Convergence is happening because it is cheaper to copy than to create. Innovation can provide competitive advantages in warfare just as in commercial markets, but innovators face high costs and risks. In the United States, defense innovation is concentrated in 80 major defense acquisition programs (MDAPs), including the F35, expendable launch vehicle, and other high-technology systems. These systems are loaded with cost and risk. In fact, the U.S. General Accounting Office reported that the MDAPs have overrun budget estimates by $448B and are an average of 28 months behind schedule – solid evidence that gaining a technology edge in defense is a risky and expensive undertaking.

Copying defense technology is much cheaper. For example, the Chinese Navy boosted its power projection capability by purchasing a used Russian aircraft carrier for $20M and towed it home. This low-cost investment establishes carrier-based aviation in China, an early step toward what Chinese officials call “the century of the sea.”

Lower-income nations are catching up in defense spending as they exploit economic growth and favorable debt positions. The result over the decades ahead is likely to be technological convergence, with advanced defense technologies increasingly available to state and nonstate actors. To learn more, read the Deloitte Global Defense Outlook 2014: Adapt, collaborate, and invest. Please share your thoughts or questions by commenting below!


JackJack Midgley is a director in Deloitte’s strategy practice, advising leaders in the defense and intelligence communities. He leads development of Deloitte’s annual Global Defense Outlook. Follow him on Twitter @jackmidgley.

April 29, 2014

Cautiously optimistic: Innovation and Chinese FDI

Aisa Society Image for blogA few months ago, after Summer Davos, I wrote and spoke about China’s new commitment to innovation. Chinese Premier Li Keqiang in his opening address had talked of holding the banner of innovation high and the reforms his government were proposing to achieve that goal. I stated at the time that I was cautiously optimistic about the potential these reforms held.

Just recently, I again had the chance to discuss China and innovation, this time on a panel hosted by the Asia Society in New York City. With the session focused on China’s growing investment in U.S. high-tech companies, inevitably the question of innovation came up—and if these Chinese companies were looking to U.S. acquisitions to help build a culture of innovation at home. Innovation remains a challenge in China, with issues from lax enforcement of intellectual property laws to the difficulty of starting a business contributing factors. Moreover, questions have been raised about whether China’s educational system encourages the kind of creative thinking that generates innovation.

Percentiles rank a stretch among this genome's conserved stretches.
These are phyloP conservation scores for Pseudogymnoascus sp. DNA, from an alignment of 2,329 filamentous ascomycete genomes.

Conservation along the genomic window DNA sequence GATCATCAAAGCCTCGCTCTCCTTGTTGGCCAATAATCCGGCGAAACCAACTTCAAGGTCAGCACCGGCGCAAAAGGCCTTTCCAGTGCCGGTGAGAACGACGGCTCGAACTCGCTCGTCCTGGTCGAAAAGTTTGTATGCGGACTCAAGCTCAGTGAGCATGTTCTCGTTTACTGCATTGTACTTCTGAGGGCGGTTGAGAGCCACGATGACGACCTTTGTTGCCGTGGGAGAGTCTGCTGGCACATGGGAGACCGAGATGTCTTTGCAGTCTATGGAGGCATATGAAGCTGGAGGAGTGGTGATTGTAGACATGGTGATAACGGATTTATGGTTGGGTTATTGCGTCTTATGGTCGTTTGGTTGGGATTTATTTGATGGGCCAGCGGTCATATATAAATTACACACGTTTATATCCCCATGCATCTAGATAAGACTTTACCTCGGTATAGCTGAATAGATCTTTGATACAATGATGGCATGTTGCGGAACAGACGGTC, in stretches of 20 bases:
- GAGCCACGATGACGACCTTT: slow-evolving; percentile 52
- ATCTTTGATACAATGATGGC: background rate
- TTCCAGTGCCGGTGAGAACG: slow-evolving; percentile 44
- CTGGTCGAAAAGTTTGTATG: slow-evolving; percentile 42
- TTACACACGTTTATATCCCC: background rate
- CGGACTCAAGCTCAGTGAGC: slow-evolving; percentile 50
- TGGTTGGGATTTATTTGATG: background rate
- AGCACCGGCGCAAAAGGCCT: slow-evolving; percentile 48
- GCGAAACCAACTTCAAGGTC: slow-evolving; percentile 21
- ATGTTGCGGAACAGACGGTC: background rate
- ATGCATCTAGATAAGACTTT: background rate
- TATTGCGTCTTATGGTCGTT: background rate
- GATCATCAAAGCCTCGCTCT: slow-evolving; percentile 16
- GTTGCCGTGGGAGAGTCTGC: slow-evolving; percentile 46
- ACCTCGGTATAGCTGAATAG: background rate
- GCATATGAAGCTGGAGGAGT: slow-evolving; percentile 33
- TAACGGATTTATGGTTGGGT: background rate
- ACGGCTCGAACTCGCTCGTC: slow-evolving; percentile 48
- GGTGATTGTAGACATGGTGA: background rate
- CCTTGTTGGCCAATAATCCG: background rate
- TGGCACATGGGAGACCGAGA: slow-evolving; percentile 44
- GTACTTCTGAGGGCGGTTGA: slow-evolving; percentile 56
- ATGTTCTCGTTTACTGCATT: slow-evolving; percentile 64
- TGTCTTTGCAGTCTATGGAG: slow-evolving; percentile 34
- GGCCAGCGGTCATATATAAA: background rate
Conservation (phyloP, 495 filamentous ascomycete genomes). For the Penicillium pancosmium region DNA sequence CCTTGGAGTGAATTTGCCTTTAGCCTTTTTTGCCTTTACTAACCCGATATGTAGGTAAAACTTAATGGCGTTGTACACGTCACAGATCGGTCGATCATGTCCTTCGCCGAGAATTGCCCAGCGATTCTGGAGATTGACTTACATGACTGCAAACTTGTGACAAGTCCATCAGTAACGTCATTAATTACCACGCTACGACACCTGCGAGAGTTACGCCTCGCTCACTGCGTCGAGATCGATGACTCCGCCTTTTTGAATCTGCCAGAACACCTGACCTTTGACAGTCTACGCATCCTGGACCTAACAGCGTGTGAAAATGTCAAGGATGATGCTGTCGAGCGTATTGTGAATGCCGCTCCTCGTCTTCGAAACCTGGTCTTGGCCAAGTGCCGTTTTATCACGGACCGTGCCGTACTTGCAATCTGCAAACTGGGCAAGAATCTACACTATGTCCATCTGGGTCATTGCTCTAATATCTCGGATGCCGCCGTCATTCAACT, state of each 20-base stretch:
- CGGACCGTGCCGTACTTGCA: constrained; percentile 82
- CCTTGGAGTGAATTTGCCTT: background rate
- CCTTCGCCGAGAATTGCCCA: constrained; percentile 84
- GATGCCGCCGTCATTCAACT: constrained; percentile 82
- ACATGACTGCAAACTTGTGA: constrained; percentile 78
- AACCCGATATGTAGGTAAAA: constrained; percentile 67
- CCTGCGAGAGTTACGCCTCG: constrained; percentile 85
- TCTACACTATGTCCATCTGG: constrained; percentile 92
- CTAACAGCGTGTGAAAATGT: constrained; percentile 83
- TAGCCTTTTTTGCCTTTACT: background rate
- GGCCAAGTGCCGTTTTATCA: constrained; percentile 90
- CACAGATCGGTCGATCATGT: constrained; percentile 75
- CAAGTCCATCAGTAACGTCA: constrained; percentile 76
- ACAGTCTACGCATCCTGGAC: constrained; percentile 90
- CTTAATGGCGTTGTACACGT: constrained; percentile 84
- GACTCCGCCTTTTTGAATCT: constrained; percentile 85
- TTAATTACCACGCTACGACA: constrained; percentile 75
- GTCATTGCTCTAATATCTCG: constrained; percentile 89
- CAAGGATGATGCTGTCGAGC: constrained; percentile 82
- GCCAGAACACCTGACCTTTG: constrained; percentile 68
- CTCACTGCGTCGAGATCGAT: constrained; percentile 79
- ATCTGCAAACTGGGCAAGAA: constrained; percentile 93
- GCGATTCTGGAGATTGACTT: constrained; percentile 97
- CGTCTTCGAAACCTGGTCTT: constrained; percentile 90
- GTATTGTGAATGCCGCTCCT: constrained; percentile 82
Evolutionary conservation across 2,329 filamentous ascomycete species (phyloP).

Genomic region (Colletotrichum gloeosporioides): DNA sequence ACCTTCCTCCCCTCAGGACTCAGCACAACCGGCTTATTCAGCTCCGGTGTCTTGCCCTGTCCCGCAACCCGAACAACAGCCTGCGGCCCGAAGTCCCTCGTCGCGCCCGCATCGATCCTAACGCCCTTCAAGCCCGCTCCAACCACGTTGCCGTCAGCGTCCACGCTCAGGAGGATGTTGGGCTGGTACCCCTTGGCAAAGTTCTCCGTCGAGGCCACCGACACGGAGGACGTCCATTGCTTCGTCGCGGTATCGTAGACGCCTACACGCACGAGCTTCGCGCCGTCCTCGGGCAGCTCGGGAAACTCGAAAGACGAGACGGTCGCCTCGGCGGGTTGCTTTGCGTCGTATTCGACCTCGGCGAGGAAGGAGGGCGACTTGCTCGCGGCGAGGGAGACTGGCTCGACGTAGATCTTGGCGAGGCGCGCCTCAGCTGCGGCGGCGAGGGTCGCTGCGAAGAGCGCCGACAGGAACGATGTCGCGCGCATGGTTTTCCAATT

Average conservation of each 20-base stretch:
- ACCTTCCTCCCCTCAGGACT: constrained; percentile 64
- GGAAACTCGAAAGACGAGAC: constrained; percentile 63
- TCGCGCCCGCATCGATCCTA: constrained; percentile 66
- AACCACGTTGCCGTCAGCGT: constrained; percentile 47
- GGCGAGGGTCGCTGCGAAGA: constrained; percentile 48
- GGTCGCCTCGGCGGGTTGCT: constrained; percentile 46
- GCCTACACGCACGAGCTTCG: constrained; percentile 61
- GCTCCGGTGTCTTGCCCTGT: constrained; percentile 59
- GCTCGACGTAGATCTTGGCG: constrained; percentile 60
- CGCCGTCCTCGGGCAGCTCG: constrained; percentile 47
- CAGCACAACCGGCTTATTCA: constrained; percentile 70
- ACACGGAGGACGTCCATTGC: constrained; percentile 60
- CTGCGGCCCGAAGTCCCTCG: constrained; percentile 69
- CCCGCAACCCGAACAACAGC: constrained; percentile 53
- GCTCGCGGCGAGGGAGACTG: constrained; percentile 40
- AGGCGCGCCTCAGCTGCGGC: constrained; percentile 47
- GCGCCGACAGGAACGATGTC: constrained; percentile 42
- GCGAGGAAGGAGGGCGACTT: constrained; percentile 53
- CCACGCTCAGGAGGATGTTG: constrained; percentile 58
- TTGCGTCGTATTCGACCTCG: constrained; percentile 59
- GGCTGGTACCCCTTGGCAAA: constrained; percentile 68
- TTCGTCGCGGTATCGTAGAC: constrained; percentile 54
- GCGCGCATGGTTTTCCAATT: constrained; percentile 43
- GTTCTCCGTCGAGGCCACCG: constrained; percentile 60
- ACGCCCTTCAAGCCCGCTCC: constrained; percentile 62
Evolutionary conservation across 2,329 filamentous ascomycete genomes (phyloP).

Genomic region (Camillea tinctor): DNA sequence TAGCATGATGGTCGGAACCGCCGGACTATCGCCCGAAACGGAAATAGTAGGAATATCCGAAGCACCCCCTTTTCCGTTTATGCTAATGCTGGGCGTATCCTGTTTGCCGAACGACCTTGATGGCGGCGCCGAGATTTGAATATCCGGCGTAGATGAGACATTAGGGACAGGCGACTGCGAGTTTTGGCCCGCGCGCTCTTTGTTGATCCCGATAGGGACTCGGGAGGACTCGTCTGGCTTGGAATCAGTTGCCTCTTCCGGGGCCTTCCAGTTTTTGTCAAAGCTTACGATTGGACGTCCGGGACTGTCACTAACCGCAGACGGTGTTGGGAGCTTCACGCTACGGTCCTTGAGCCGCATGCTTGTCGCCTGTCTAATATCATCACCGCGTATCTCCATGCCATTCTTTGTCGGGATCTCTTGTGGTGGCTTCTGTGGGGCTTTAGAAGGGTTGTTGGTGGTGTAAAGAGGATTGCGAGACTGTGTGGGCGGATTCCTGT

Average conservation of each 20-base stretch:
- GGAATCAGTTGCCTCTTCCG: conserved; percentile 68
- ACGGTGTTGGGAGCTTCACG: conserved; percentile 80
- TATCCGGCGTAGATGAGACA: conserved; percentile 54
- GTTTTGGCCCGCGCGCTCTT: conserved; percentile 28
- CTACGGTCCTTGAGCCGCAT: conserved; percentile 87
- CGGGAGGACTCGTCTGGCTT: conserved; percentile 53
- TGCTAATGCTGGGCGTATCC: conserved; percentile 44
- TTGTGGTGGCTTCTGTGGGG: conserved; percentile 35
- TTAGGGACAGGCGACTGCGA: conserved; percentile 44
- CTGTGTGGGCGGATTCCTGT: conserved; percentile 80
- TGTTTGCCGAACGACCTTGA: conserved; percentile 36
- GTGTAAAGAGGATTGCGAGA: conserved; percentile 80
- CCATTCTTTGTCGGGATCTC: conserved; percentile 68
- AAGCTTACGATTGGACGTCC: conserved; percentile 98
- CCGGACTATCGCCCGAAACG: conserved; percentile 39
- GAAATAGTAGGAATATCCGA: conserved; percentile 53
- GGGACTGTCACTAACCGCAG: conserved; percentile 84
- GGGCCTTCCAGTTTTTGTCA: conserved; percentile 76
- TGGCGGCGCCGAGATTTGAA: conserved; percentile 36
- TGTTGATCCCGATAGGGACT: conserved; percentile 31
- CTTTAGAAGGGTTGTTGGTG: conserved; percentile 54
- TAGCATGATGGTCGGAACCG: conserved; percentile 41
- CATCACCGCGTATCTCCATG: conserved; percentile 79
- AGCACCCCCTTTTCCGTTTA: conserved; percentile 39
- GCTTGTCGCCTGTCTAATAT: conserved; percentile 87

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January 21, 2014

Business must disrupt the status quo

Blog_joee_davos14_300x200It’s time for real change. It’s time for disruption.

In the last few years, the world has been lurching from financial crisis to financial crisis. As business leaders gathered last year at the World Economic Forum’s annual meeting, the U.S. government had just narrowly averted falling off the fiscal cliff. Less than a year later, the U.S. found itself in a similar situation, which resulted in the third-longest government shutdown in U.S. history.

Despite all of this, in the U.S., and globally, there have been positive signs of economic recovery and business growth. Momentum continues and that is why I’m optimistic for the upcoming year.

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January 17, 2014

Exploring innovative approaches to tackling humanitarian crises, at the World Economic Forum

Next week, global leaders representing every sector will congregate at the World Economic Forum in Davos, Switzerland, to debate the huge economic, social and political challenges facing the global community now and in the future.

As a Deloitte representative, I will be wearing many hats, but a key focus of my attention will be participating in discussions on how the private and humanitarian sectors can and should collaborate.  I will be attending a number of events to raise awareness of the challenges posed by the escalating cycle of humanitarian crises, resulting from climate change, natural disasters, conflict, and the expanding gap between rich and poor amongst others.

The increasing frequency and magnitude of these humanitarian crises is inflicting heavy social and financial costs for both local communities and business.  Enhancing resilience is clearly vital for all businesses in order to mitigate the potential financial costs of these catastrophic events. And the Deloitte network can offer our clients value through our disaster recovery, business resilience and crisis management capabilities. But how can we add value to the humanitarian sector and play our part in tackling the unmeasurable social costs of these crises?

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January 13, 2014

Deloitte collaborates with humanitarian sector to better prepare for crises

Gx_cr_humanitarian_program_noexpThe increasing frequency, scale and complexity of humanitarian crises are inescapable. According to a new report by the United Nations Office for the Coordination of Humanitarian Affairs (UN OCHA), inter-agency appeals typically target 60-70 million people each year, compared with 30-40 million 10 years ago. This increase can be attributed to a convergence of multiple global trends including climate change, population growth, urbanization, and food and water insecurity.